“Everybody walks past a thousand story ideas every day. The good writers are the ones who see five or six of them. Most people don’t see any.” – Orson Scott
“I want to tell a story, in the old-fashioned way – what happens to somebody – but I want that ‘what happens’ to be delivered with quite a bit of interruption, turnarounds, and strangeness. I want the reader to feel something is astonishing – not the ‘what happens’ but the way everything happens.” –– Alice Munro

 

“If you haven’t got an idea, write a story anyway.” – William Campbell Gault

Some people keep a container filled with single words and draw out a word each day and write from it. That’s a good way to exercise the writing muscle and to get into the right (rather than left) side of the brain.

Good luck on your search for story ideas. I like to tell people I use anything that moves or makes a noise 🙂

For further reading, check out my posts Writing Tip: Don’t Forget to Pause and Writing Tip: Beating Resistance.  And to make sure not to miss anything from Libby Sommer Author you can follow me on Facebook  or Instagram.

Are First Lines That Important?

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Opening lines are the most important part of your story.

“There are all sorts of theories and ideas about what constitutes a good opening line. It’s a tricky thing, and tough to talk about because I don’t think conceptually while I work on a first draft — I just write. To get scientific about it is a little like trying to catch moonbeams in a jar. But there’s one thing I’m sure about. An opening line should invite the reader to begin the story. It should say: Listen. Come in here. You want to know about this.” – Stephen King

Some of the best opening lines in literature according to Tony Zeoli are:

1. The Bell Jarby Sylvia Plath

“It was a queer, sultry summer, the summer they electrocuted the Rosenbergs, and I didn’t know what I was doing in New York.”

2. Gravity’s Rainbowby Thomas Pynchon

“A screaming comes across the sky.”

3. Cat’s Eyeby Margaret Atwood

“Time is not a line but a dimension, like the dimensions of space.”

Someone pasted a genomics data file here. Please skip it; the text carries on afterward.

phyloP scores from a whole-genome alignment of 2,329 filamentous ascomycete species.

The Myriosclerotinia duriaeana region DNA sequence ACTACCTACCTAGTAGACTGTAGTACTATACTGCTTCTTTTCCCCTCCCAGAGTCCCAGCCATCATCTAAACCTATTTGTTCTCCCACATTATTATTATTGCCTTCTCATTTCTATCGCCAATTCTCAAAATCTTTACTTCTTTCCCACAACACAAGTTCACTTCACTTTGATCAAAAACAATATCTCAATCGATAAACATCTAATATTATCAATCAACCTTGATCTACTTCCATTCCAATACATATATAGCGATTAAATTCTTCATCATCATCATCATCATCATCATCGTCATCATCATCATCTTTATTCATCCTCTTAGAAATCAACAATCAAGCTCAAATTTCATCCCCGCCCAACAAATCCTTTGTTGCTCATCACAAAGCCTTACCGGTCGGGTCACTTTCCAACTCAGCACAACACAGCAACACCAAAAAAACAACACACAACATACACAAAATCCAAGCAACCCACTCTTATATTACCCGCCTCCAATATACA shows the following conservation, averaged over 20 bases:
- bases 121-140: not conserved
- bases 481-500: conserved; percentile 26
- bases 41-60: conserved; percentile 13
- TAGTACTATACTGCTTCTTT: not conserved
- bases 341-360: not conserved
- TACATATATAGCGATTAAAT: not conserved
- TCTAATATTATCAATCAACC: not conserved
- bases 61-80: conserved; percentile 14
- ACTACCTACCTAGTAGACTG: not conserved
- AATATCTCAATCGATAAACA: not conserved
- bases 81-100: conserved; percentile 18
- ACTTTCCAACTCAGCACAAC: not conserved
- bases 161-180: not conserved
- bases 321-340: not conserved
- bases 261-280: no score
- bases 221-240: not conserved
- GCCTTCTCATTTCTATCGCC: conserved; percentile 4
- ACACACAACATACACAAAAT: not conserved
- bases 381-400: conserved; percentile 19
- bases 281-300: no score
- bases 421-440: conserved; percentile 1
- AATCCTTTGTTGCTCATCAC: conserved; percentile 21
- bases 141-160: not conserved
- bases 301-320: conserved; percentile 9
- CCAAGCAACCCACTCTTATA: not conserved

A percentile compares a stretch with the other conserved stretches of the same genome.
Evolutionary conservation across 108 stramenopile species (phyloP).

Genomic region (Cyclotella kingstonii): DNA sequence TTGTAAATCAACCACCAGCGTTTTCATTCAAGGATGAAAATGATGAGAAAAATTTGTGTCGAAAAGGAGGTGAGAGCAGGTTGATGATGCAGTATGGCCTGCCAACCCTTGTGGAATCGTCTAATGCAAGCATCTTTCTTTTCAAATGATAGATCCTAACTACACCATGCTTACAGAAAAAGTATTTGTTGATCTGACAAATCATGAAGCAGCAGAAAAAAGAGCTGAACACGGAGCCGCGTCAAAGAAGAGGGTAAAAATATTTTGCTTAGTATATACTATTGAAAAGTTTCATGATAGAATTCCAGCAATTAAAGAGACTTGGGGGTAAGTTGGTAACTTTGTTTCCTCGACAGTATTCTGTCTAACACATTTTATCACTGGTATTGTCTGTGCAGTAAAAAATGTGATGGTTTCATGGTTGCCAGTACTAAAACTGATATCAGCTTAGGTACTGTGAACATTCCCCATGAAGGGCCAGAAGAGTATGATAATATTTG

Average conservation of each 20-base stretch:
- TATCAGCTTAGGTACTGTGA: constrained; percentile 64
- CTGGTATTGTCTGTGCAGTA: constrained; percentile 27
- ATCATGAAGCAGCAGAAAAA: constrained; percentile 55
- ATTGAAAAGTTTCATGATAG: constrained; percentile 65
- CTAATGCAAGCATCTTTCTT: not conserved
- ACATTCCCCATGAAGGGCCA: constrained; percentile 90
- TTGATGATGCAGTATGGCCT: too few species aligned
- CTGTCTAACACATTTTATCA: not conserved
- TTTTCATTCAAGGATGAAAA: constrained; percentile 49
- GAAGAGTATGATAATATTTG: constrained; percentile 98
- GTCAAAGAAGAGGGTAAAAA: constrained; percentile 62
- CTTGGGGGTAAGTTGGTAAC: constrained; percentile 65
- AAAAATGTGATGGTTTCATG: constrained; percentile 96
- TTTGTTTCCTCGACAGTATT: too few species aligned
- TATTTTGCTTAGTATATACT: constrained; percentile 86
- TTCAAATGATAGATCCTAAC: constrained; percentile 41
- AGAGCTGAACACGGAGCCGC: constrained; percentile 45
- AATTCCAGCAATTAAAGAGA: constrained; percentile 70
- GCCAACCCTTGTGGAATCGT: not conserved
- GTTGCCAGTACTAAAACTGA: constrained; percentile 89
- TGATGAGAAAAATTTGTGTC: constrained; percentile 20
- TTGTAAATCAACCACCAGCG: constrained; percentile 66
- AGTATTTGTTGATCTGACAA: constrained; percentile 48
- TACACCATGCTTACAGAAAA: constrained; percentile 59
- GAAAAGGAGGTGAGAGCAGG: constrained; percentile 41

4. Blue Nightsby Joan Didion

“In certain latitudes there comes a span of time approaching and following the summer solstice, some weeks in all, when the twilights turn long and blue.”

5. Fahrenheit 451by Ray Bradbury

“It was a pleasure to burn.”

6. David Copperfieldby Charles Dickens

“Whether I shall turn out to be the hero of my own life, or whether that station will be held by anybody else, these pages must show.”

7. The Book of Strange New Thingsby Michel Faber

“Forty minutes later he was up in the sky.”

8. Fear and Loathing in Las Vegasby Hunter S. Thompson

“We were somewhere around Barstow on the edge of the desert when the drugs began to take hold.”

9. Middlesexby Jeffrey Eugenides

“I was born twice: first, as a baby girl, on a remarkably smogless Detroit day in January of 1960; and then again, as a teenage boy, in an emergency room near Petoskey, Michigan, in August of 1974.”

10. The Wavesby Virginia Woolf

“The sun had not yet risen.”

11. The Time Machineby H.G. Wells

“The time traveler (for so it will be convenient to speak of him) was expounding a recondite matter to us.”

12. Lolitaby Vladimir Nabokov

“Lolita, light of my life, fire of my loins.”

13. Slaughterhouse-Fiveby Kurt Vonnegut

“All this happened, more or less.”

14. Sellevisionby Augusten Burroughs

“You exposed your penis on national television, Max.”

15. The Trialby Franz Kafka

“Someone must have slandered Josef K., for one morning, without having done anything truly wrong, he was arrested.”

16. Anna Kareninaby Leo Tolstoy

“All happy families are alike; each unhappy family is unhappy in its own way.”

17. Valley of the Dollsby Jacqueline Susann

“You’ve got to climb to the top of Mount Everest to reach the Valley of the Dolls.”

Good luck!

For further reading, check out my posts Writing Tip: A Change of Pace and Writing Tip: To Plot Or Not To Plot.  And to make sure not to miss anything from Libby Sommer Author you can follow me on Facebook  or Instagram.